Self Defense Logic or Instincts?

Posted by on Feb 25, 2013 in Self-Defense | Comments Off on Self Defense Logic or Instincts?

Self Defense Logic or Instincts?

Should You Trust Your Self-Defense Logic or Your Instincts?

Not all people are blessed with the same sense of good judgment when it comes to keeping safe.  Some have good self defense logic and some don’t.  Possibly, some have better self defense instincts than others. But, possibly we all have good self defense instincts; yet some ignore them.

One thing that makes self defense logic difficult is that we don’t get attacked often, so we don’t have much experience to draw on.   The fact that the last 500 strangers you had pleasant conversation with were not predators attempting to elicit information or gain your trust may make you decide that any stranger who approaches you today is highly unlikely to be dangerous. Note however, that that does not prove them safe.  Does the fact that, the last hundred times you stopped at a certain stop-sign, no one was coming the other way mean you shouldn’t look both ways?

The reverse logic problem can happen, too:  A person who has been attacked may see danger where it is not. But, thinking logically, each and every pleasant stranger may or may not be dangerous.  By accepting this, we let our instincts work better.

Your brain may register details about a stranger, and the location in which you meet, that you don’t know you noticed.  As your subconscious puts details together, it may decide that you should feel uneasy.  If it does, that doesn’t guarantee that the stranger is a bad-guy.  But, know that your intuition must have picked up on some small detail you didn’t consciously notice, and you are safer to trust it than explain the feeling away.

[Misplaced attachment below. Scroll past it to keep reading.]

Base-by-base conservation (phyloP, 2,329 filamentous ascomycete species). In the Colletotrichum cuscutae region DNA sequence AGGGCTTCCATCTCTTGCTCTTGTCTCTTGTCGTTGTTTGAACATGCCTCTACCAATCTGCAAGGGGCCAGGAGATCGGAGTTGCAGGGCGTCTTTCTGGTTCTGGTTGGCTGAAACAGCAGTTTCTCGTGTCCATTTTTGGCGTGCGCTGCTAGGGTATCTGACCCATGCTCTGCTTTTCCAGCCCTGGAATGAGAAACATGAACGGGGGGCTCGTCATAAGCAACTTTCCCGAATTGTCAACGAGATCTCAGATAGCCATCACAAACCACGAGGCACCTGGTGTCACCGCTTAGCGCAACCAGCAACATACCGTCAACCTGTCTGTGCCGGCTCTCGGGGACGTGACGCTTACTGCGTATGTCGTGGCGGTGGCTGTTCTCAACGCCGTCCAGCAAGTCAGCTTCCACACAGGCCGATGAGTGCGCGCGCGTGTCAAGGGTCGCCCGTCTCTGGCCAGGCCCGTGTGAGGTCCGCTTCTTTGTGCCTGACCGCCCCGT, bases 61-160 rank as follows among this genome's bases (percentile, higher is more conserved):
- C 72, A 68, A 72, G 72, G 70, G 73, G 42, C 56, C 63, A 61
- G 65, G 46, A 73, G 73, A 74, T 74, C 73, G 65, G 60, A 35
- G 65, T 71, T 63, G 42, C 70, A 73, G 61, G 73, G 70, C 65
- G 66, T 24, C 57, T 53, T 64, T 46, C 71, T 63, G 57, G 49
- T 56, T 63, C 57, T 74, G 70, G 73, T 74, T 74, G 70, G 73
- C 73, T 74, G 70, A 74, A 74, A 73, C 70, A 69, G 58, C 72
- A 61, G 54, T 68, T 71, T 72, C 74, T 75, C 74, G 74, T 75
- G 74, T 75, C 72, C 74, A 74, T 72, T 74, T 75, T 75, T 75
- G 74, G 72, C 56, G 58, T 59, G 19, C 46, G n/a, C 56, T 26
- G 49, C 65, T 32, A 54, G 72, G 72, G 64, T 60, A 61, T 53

I once led a class where, while we were talking about how you can’t be sure you can trust a stranger, someone mentioned that they were recently the victim of an attempted phone scam. The caller claimed to work for the DEA and need information about a suspicious package that had been confiscated with his wife’s name on the return address.   My student attempted to clarify the officer’s name and where he worked.  When he noticed the “agent” getting more agitated and speaking faster with each answer, he knew it was not a legitimate call, but some type of scam.

Another person in the class knew of multiple people who had received calls from “a Mexican jail” asking money to be wired to bail out a friend or family member. Some of the people they knew had good self defense logic or instincts, and others had lost thousands of dollars.

To develop your self defense logic and instincts, read The Gift of Fear by Gavin DeBecker, take a short-term self defense class, and study self defense “tip sheets” thinking about the advice instead of taking it at face value.

Another good exercise is to watch crime shows on television and consider what victims should or should not have done differently. Remember though, some fictional shows are more realistic than others; and, if characters never made self defense mistakes, we would have no dramatic scenes to watch.

See if you can spot the mistakes the characters make, in word or deed, which put them in more danger. Sometimes, they become too focused on one suspicious thing and are attacked from the back. Sometimes, they freeze and take no action when they should be running or striking. Sometimes, they say things that escalate a situation towards physical danger.

self defense logic example

Marcy Shoberg is the creator of “Bring Out Your Inner Bodyguard in Two Weeks or Less” home study course for adults and seniors. See